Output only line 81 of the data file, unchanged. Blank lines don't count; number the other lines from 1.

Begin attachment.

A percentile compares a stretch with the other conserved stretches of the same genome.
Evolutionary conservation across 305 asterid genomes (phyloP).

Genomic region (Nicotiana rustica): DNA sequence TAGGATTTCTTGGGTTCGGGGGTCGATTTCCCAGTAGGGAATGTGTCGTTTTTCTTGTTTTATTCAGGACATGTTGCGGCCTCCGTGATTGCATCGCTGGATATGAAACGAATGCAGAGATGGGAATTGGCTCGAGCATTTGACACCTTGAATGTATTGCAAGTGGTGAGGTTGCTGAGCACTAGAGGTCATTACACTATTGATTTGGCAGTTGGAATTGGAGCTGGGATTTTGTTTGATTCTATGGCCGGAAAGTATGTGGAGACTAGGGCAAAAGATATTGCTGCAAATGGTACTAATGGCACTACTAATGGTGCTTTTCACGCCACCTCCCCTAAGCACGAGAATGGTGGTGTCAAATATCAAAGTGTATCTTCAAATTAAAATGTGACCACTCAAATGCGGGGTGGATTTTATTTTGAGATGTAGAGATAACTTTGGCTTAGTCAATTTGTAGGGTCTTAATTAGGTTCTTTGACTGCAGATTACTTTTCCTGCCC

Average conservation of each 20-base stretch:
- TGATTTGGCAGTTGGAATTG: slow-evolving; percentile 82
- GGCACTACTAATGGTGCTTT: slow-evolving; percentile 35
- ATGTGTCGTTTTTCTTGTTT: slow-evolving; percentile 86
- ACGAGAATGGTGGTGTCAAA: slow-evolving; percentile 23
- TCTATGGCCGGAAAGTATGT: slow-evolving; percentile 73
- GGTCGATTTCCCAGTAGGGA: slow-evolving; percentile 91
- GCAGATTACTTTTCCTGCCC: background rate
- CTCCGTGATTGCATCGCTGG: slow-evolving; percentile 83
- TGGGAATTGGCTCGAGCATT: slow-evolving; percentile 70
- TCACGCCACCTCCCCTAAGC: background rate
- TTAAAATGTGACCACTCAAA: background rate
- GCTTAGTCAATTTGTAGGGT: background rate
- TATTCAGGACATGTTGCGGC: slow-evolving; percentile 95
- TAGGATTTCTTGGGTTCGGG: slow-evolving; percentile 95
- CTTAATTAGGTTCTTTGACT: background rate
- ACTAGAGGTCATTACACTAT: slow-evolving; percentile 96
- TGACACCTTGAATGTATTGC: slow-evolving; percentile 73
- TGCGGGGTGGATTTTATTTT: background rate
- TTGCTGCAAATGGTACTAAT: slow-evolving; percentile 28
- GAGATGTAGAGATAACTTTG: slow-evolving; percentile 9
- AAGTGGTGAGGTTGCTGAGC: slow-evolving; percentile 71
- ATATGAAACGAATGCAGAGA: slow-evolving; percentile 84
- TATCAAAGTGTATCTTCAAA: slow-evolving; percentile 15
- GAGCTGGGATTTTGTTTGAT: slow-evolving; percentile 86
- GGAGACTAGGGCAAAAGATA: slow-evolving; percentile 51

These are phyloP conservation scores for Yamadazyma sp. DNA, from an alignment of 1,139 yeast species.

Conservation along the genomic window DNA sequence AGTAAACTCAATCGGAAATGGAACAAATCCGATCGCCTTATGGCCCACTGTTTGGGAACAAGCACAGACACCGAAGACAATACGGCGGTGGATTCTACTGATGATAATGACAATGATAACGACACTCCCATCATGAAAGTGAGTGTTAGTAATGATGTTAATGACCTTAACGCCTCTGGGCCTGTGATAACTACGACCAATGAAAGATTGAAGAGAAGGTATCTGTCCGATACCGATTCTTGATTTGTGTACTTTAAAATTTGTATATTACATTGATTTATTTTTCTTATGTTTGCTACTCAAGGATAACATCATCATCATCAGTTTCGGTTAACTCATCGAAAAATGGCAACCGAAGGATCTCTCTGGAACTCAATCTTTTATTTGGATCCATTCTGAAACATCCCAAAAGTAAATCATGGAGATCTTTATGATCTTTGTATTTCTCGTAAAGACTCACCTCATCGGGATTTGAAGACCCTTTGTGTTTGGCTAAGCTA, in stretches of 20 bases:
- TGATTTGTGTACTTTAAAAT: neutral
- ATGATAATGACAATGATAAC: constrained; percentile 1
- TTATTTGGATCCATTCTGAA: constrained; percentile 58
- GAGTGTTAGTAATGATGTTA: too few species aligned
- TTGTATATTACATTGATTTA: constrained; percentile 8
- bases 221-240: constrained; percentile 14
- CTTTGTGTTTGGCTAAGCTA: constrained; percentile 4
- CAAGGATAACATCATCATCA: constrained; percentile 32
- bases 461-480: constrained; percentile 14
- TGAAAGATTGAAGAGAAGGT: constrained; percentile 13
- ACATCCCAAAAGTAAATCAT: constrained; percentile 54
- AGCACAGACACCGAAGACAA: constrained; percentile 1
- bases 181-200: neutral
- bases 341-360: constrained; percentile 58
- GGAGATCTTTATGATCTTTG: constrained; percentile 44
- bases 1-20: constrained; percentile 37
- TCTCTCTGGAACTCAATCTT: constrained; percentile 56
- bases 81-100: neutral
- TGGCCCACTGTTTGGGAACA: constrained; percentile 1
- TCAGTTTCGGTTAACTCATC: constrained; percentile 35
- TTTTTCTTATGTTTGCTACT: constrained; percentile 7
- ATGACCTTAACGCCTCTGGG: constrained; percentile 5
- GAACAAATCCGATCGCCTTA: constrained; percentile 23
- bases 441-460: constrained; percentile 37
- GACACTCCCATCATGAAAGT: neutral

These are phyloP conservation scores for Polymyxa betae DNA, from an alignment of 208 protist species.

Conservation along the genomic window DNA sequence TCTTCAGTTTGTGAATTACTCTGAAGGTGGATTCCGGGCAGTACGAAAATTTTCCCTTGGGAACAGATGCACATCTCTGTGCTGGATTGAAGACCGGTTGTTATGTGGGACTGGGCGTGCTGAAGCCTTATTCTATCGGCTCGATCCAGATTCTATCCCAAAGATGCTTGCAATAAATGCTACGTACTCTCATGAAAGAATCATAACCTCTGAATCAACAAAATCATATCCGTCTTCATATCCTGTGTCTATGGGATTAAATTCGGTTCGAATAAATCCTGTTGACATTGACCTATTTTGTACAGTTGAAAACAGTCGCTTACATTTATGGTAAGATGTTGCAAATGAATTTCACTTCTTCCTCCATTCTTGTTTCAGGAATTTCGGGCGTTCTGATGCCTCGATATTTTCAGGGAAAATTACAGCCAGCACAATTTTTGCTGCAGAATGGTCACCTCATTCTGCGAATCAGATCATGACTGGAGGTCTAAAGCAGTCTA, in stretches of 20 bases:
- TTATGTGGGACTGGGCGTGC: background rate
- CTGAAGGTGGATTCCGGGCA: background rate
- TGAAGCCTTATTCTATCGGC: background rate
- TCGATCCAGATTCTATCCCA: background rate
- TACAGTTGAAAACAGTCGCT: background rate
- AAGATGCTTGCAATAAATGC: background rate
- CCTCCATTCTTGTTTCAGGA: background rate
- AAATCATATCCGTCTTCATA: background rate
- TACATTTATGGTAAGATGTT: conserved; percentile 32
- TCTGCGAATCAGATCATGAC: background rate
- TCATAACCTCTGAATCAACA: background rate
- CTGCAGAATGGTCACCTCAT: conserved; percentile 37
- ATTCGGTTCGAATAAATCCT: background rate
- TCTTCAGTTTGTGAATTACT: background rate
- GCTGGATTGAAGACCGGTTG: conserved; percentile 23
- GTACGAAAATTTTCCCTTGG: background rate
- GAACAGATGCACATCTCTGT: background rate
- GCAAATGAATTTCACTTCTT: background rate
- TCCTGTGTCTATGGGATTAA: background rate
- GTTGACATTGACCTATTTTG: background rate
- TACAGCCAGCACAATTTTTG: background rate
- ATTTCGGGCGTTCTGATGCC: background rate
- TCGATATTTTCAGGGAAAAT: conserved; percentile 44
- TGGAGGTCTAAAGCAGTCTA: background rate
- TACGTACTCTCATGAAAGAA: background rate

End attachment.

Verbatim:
- TCGATATTTTCAGGGAAAAT: conserved; percentile 44